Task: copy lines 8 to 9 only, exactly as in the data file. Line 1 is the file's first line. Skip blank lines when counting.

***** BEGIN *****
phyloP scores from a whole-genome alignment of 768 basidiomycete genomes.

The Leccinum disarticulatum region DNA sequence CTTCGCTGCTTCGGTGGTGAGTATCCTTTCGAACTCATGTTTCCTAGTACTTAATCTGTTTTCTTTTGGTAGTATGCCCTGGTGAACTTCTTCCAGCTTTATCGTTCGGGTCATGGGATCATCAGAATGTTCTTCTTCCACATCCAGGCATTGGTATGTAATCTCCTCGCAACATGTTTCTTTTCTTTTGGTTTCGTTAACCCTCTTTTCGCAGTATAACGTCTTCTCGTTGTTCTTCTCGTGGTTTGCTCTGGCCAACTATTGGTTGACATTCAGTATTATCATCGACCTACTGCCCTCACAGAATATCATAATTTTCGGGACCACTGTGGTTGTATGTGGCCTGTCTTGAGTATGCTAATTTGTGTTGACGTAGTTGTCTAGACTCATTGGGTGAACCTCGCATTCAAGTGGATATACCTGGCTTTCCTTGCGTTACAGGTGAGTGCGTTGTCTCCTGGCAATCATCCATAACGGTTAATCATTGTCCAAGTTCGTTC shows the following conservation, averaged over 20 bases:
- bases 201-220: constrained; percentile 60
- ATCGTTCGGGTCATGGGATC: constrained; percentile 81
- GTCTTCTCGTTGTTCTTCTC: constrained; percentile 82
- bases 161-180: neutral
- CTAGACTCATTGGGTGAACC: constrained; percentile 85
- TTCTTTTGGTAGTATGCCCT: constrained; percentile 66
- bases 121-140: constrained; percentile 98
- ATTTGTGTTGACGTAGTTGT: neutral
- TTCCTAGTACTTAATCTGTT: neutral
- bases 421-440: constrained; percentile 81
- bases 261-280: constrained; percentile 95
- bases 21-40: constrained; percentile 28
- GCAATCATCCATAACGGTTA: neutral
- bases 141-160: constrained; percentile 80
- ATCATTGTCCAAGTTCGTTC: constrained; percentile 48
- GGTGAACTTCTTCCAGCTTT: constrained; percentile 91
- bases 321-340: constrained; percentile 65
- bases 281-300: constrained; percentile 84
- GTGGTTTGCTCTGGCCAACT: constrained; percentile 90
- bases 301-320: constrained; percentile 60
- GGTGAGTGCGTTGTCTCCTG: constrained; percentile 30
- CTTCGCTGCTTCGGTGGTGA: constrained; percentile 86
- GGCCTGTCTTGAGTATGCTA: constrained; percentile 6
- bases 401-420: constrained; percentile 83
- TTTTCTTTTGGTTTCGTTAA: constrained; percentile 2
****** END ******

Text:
- TTCTTTTGGTAGTATGCCCT: constrained; percentile 66
- bases 121-140: constrained; percentile 98